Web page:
Disc replacements were first designed for the low back (lumbar spine). Their success in restoring pain free motion led to the development of a similar device for the neck (cervical spine). Although not everyone qualifies for a cervical intervertebral disc replacement, they seem to work well for those patients who are good candidates.
In doing a literature search, we did find a recent review of cervical disc replacements (CDRs) by two surgeons at the William Beaumont Hospital in Michigan. Their intent was to bring surgeons up-to-date on the current status of these implants but much of the information they provided will be of interest to you (and other potential patients).
There are now five different models and designs to choose from. Some are made of a titanium-ceramic material. Others are a titanium-alloy outer part with a polyurethane (plastic) core. Shapes vary and include saddle-shaped, triangular, round, square, and square with rounded edges.
The goals of a good fitting design are first to maintain the space between two vertebra (in other words maintain disc height). Preserving motion at that segment is equally important. And providing shock absorption while keeping the proper spinal alignment is important, too. The implant should be durable (last a long time) with few (hopefully no) complications or problems.
A good fit can depend on how the device sits in-between the two vertebral bones. Different methods of “fixation” have been tried. Some implants are serrated while others have teeth or keels to help them grab hold of the bone and stay where placed. Screws and cement have been used to aid fixation.
But the method with the best results (fewest complications, minimal debris, lowest rate of adjacent segmental disease) has yet to be determined. Studies are ongoing comparing cervical disc replacement with the standard treatment (anterior cervical discectomy and fusion or ACDF). And now with five CDR devices to choose from, research is being done to compare the results among the currently available implants.
Overall, research results show that patients who are treated with either fusion (the ACDF procedure) or cervical disc replacement (CDR) all get better. They all have less pain and fewer neurologic symptoms (e.g., neck and arm pain, numbness, or tingling down the arm).
There is always a concern for adjacent segment disease or ASD. ASD is defined as degeneration of the disc at the level next to the fusion or disc implant. This seems to be improving with cervical disc replacements. These results may be explained by the fact that the implant preserves motion, so there is less pressure on the discs above and below the surgical level.
Other benefits of the cervical disc replacement (CDR) (over fusion) include fewer revision (second) surgeries, faster return to work, overall greater improved function, and maintenance of the improvements in pain and function over time. Longer-term studies (two years or more) tend to show fairly equal results between fusion and CDR as time goes by.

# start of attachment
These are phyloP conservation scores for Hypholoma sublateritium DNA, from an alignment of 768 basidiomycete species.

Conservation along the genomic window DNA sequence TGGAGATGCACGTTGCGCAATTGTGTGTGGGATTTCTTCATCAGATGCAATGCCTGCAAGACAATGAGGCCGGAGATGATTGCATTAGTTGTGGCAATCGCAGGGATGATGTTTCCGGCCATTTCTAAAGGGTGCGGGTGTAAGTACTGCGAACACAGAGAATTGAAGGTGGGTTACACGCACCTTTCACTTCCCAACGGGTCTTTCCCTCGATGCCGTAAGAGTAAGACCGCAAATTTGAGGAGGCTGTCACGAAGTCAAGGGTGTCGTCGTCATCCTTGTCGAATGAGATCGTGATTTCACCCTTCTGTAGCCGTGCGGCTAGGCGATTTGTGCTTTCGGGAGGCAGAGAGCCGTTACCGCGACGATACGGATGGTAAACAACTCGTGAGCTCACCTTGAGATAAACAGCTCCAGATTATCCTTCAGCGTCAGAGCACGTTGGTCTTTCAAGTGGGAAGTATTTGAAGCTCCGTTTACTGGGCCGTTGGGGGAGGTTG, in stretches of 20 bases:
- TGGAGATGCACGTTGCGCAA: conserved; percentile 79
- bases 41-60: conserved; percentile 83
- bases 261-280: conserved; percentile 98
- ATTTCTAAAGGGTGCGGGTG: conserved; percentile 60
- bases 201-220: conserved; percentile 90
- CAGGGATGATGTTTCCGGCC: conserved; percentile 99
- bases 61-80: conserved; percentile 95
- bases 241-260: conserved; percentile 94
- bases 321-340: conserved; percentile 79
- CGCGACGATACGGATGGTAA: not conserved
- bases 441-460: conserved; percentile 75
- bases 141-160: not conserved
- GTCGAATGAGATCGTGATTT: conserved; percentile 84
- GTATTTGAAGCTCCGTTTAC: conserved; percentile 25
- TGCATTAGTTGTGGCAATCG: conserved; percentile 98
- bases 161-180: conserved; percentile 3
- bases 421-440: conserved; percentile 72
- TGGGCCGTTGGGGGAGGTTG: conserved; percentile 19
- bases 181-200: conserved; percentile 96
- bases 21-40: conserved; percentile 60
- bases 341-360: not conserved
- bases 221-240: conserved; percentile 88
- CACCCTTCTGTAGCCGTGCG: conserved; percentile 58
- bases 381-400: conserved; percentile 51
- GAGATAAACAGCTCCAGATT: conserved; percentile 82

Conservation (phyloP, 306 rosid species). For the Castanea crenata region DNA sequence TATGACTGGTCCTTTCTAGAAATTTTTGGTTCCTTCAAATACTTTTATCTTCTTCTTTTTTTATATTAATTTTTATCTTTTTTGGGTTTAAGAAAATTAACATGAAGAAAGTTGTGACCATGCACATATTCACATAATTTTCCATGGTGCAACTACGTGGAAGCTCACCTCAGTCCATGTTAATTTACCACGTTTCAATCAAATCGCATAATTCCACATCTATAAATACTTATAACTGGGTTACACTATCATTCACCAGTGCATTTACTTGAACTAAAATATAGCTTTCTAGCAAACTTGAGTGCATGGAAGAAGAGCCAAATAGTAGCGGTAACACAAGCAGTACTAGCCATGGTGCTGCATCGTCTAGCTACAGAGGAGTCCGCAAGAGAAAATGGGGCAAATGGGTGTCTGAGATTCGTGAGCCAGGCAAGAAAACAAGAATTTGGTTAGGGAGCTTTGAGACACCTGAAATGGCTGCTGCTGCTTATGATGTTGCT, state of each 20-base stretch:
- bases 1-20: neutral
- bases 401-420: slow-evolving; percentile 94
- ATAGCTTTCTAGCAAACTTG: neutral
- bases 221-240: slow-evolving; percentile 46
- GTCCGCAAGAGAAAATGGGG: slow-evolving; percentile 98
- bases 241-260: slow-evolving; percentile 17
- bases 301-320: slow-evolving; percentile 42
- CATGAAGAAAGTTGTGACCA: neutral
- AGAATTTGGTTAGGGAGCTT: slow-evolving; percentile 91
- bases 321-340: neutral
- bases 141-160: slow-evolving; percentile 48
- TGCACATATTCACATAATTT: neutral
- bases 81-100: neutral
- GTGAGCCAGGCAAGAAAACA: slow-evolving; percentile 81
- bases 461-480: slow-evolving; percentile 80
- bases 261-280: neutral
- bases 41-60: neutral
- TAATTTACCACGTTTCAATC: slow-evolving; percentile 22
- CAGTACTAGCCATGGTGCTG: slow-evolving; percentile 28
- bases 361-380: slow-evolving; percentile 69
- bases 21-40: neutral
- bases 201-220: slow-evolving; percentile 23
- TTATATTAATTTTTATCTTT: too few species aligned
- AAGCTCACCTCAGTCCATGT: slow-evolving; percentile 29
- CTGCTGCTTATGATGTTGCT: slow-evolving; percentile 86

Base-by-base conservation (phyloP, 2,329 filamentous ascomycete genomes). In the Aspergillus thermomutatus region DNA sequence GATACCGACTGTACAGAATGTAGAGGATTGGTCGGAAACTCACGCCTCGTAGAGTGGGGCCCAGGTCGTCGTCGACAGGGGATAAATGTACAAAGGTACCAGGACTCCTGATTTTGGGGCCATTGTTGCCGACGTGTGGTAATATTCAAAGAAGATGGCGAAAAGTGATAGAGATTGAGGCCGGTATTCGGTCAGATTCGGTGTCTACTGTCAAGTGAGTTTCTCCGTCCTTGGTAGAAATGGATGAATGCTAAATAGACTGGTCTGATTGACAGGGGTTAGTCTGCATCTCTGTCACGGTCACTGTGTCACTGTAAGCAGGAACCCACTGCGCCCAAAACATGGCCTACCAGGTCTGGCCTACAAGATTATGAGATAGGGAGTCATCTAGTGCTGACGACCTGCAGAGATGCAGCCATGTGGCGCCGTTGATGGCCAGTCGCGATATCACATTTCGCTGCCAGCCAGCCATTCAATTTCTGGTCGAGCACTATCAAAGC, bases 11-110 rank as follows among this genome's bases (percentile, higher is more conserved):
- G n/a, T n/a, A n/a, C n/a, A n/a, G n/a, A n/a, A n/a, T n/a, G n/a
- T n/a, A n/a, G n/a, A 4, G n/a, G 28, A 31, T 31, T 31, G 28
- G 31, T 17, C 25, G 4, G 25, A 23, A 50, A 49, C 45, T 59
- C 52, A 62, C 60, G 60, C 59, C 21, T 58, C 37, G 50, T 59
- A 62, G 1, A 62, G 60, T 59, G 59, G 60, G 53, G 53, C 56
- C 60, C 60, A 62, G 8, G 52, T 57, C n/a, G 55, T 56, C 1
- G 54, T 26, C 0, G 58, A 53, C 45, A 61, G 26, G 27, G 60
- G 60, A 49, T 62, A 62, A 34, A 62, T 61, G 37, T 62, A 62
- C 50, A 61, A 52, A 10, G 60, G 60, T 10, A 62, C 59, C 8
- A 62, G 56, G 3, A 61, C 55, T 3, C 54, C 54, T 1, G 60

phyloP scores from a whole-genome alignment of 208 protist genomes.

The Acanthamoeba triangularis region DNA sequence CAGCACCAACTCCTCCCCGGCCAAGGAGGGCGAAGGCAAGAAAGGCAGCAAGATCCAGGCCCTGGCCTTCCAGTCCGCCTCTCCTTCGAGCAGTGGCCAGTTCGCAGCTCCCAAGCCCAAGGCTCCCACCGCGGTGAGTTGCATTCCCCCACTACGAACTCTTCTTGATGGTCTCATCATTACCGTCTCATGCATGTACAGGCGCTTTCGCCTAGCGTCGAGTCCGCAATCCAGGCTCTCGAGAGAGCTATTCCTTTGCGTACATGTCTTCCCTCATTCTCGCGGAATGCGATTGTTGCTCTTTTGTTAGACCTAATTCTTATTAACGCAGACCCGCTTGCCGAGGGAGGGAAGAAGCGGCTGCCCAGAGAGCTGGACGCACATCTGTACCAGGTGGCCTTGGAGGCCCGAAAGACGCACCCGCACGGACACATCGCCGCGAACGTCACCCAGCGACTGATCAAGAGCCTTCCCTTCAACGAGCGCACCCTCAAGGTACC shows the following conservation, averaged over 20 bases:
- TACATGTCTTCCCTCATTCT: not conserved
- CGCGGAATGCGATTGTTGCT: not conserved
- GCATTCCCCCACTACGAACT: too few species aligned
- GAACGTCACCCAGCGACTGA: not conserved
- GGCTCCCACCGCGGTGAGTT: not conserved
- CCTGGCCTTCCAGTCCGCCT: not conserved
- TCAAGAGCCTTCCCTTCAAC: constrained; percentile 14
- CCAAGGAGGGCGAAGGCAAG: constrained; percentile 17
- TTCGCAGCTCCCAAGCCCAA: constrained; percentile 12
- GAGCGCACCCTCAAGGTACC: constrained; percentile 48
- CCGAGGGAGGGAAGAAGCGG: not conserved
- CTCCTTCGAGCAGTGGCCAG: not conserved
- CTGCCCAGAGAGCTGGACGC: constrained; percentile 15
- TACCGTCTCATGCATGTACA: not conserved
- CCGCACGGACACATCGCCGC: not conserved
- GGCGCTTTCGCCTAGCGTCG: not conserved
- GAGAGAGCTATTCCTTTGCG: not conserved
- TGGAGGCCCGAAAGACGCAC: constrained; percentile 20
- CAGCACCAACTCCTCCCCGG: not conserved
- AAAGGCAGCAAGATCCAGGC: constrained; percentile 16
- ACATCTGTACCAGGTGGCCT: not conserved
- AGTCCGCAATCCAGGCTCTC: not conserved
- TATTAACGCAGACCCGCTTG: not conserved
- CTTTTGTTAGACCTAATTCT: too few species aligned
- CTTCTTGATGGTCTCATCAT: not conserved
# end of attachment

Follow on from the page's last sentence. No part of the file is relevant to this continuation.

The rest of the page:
At first, cervical disc replacement was only done at one level. But now, with improved implant design and increased surgeon experience, multilevel procedures (up to three levels) are being done. Even with the increased risk of complications with multiple level implants, survivorship of the devices and patient satisfaction are high (95 per cent).
Reported complications with either procedure include difficulty swallowing, vocal cord paralysis, penetration of the esophagus or dura (lining around the spinal cord), infection, and hardware failure. In the case of disc replacement, there have been rare episodes of device migration (disc implant shifts or moves significantly), spinal cord compression, and bone spur formation around the implant. Some of these problems required removal of the disc implant.
Long-term concerns include adjacent segment degeneration and wear debris from tiny flecks of metal getting into the area from the implant. There have been some questions raised about the long-term safety of disc implants from studies that showed chronic inflammation around the implant and in the spinal cord. All metal implants have an increased risk of a hypersensitivity (serious allergic) reaction.
One final area the authors of this review article considered was the cost of cervical disc replacement (CDR) versus the fusion (anterior cervical discectomy and fusion or ACDF). At $2500 for a fusion compared with $4000 for the implant, fusion surgery is less expensive in the short-term. But if a second surgery after fusion is needed later because of increased wear and degeneration at the next segment, then in the long-run, disc replacement is less expensive.
Some insurance companies are refusing to pay for the implant surgery until the benefits of disc replacement (over fusion) are clearly proven. Long-term studies are needed to evaluate all factors related to these two very different treatment approaches to disc degeneration. In time, it may become clear which treatment will provide the most treatment benefit.